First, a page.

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Dolores Beasley Headquarters, Washington, DC Phone: 202/358-1753

RELEASE: 01-87

April 29, 2001


An international team of cosmologists has begun to hear the "music of creation" in its discovery of acoustic "notes" in the sound waves that rippled through the universe not long after the Big Bang.

The new results -- from a detailed analysis of high- resolution images obtained by the BOOMERANG (Balloon Observations of Millimetric Extragalactic Radiation and Geophysics) experiment -- provide the most precise measurement to date of several of the key characteristics which cosmologists use to describe the universe.

BOOMERANG is an extremely sensitive microwave telescope suspended from a balloon that circumnavigated the Antarctic in late 1998. The balloon carried the telescope at an altitude of almost 37 kilometers (120,000 feet) for 10 1/2 days. The images were published just one year ago. A more detailed analysis of these maps provided the new results, which were presented today at the American Physical Society Spring Meeting in Washington, DC.

"The early universe is full of sound waves compressing and rarefying matter and light, much like sound waves compress and rarefy air inside a flute or trumpet," said Italian team leader Paolo deBernardis. "For the first time the new data show clearly the harmonics of these waves."

Cosmologists believe the universe was created approximately 12-15 billion years ago in an enormous explosion called the Big Bang. The intense heat that filled the embryonic universe is still detectable today as a faint glow of microwave radiation known as the cosmic microwave background (CMB) which is visible in all directions. Whatever structures were present in the very early universe would leave their mark imprinted as a very faint pattern of brightness variations in the CMB.

The cosmic microwave background was first discovered by a ground-based radio telescope in 1965. Within a few years, Russian and American theorists had independently predicted that the size and amplitude of structures that developed in the early universe would form what mathematicians call a "harmonic series" of structure imprinted on the CMB. In 1991, NASA's Cosmic Background Explorer satellite (COBE) discovered the first evidence for structure of any sort in the CMB.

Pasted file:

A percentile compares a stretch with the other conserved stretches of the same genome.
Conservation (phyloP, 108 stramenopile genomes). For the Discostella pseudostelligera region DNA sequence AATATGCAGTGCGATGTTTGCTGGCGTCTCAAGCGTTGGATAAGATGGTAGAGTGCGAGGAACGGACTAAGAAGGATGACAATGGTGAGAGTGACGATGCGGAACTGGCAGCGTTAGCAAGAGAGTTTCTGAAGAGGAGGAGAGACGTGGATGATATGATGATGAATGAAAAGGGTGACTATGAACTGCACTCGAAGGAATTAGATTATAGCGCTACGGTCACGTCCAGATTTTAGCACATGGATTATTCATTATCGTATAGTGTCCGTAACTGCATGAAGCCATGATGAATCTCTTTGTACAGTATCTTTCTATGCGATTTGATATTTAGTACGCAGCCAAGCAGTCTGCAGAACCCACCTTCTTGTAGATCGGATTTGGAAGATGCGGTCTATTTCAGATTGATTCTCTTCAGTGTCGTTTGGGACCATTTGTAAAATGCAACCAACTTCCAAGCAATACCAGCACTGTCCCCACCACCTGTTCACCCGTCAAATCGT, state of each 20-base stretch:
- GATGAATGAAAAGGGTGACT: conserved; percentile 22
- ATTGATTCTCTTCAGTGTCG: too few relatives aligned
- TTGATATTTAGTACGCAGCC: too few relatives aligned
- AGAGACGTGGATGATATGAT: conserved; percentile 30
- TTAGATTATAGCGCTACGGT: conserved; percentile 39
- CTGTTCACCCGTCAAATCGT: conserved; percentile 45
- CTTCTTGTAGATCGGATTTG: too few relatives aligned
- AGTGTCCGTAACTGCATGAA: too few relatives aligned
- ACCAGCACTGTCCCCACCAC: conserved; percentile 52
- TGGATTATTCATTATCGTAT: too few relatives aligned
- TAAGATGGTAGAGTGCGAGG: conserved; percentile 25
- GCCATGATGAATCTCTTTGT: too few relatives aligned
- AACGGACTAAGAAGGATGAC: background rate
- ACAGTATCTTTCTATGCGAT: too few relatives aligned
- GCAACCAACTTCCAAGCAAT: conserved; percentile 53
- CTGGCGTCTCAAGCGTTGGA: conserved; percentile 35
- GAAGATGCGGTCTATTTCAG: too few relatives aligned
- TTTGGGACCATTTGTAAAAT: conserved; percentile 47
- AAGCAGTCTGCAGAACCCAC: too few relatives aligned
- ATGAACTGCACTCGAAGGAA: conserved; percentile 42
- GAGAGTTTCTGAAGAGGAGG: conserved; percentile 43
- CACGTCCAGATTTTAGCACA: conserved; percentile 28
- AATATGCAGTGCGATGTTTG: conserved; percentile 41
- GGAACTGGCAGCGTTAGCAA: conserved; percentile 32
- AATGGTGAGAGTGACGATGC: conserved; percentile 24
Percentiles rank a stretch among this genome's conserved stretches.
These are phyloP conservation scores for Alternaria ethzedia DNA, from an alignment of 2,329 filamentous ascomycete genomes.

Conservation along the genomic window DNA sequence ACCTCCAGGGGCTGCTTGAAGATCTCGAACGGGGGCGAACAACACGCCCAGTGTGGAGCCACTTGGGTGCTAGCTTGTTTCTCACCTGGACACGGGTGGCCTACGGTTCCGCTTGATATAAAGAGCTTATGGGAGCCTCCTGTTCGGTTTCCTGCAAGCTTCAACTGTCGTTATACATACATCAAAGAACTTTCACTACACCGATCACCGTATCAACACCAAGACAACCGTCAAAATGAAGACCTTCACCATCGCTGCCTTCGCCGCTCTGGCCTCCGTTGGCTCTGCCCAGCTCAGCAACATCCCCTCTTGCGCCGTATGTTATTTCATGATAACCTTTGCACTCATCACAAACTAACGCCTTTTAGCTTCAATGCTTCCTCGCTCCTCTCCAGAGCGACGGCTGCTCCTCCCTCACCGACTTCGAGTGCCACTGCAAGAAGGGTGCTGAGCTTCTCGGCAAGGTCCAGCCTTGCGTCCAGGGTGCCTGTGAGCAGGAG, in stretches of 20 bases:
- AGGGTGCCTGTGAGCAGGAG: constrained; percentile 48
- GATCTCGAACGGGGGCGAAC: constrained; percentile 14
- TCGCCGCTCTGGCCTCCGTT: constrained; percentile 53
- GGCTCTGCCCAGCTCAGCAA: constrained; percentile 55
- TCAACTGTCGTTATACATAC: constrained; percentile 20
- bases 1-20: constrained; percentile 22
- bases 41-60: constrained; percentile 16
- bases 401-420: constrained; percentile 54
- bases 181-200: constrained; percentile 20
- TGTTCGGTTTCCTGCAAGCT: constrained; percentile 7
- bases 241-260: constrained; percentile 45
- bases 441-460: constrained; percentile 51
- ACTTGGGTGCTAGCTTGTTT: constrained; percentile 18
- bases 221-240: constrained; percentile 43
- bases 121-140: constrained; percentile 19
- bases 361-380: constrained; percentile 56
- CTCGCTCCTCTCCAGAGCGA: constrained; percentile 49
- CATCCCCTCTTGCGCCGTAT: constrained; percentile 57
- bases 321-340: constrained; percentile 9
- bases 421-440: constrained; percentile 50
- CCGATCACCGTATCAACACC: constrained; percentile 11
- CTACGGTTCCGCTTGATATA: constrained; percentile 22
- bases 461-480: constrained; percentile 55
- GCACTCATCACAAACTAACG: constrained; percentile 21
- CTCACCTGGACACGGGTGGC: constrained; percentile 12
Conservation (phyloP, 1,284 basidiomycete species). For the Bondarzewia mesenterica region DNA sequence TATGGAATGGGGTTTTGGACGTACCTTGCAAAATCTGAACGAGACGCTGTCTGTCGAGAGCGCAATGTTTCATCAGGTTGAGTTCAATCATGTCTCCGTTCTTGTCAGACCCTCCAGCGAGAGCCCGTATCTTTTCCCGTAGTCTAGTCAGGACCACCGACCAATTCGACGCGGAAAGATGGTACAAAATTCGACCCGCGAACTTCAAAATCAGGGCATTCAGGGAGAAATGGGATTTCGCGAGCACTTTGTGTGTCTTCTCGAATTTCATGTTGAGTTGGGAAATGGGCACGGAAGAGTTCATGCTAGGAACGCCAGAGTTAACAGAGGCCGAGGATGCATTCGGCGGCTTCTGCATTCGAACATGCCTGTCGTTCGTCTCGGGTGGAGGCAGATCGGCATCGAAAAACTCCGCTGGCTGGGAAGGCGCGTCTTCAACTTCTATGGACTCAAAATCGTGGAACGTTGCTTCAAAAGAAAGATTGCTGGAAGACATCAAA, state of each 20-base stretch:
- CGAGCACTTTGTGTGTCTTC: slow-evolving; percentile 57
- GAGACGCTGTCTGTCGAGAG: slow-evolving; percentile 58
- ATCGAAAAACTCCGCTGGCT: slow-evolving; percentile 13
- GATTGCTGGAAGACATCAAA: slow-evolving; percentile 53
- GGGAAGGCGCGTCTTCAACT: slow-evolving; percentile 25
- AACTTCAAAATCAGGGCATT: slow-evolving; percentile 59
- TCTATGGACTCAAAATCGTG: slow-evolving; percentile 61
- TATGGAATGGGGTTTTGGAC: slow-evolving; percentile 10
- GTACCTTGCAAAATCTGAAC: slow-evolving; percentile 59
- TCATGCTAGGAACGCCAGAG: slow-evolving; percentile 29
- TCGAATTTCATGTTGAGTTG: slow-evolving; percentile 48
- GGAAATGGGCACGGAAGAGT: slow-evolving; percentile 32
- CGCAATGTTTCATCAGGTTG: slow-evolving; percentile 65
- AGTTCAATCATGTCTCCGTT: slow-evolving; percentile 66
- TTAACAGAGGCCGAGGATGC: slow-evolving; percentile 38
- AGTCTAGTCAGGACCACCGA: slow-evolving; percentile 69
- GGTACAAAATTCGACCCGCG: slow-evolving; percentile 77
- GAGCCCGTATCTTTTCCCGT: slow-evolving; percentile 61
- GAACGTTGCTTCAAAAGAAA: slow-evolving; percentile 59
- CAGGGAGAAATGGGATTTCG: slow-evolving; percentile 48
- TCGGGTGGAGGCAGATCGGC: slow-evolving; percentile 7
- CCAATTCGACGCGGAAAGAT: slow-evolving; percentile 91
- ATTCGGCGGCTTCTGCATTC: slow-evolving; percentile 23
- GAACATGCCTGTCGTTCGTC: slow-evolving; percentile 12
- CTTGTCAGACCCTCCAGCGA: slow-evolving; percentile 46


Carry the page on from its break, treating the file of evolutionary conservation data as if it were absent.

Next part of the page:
The BOOMERANG images are the first to bring the cosmic microwave background into sharp focus. The images reveal hundreds of complex regions visible as tiny variations -- typically only 100 millionths of a degree -- in the temperature of the CMB. The new results show the first evidence for a harmonic series of angular scales on which structure is most pronounced.

The presence of these harmonic peaks bolsters the theory that the universe grew from a tiny subatomic region during a period of violent expansion a split second after the Big Bang. "Just as the difference in harmonic content allows us to distinguish between a flute or trumpet playing the same note, so the details of the harmonic content imprinted in the CMB allow us to understand the detailed nature of the universe," said lead author Barth Netterfield, of the University of Toronto in Canada.

Last April, the BOOMERANG team was able to reveal only one harmonic peak, said U.S. team leader, Andrew Lange, of the California Institute of Technology, Pasadena. "Using a music analogy, last year we could tell what note we were seeing -- if it was C sharp or F flat. Now, we see not just one, but three of these peaks and can tell not only which note is being played, but also what instrument is playing it -- we can begin to hear in detail the music of creation," he said.

The images obtained cover about three percent of the sky. The BOOMERANG team plans another campaign to the Antarctic in the near future, this time to map even fainter images encoded in the polarization of the cosmic microwave background. The scientific payoff of such measurements "promises to be enormous" said U.S. team leader of the new effort, John Ruhl, of the University of California at Santa Barbara. "With today's results we know for sure that the music is there and

we can interpret it. There is no doubt that by listening carefully, and in new ways, we will learn even more."

The 36 team members come from 16 universities and organizations in Canada, Italy, the United Kingdom and the United States. Primary support for the BOOMERANG project comes from NASA and the National Science Foundation in the United States; the Italian Space Agency, Italian Antarctic Research Programme, and the University of Rome "La Sapienza" in Italy; and from the Particle Physics and Astronomy Research Council in the United Kingdom.

For more information on and images from BOOMERANG, see: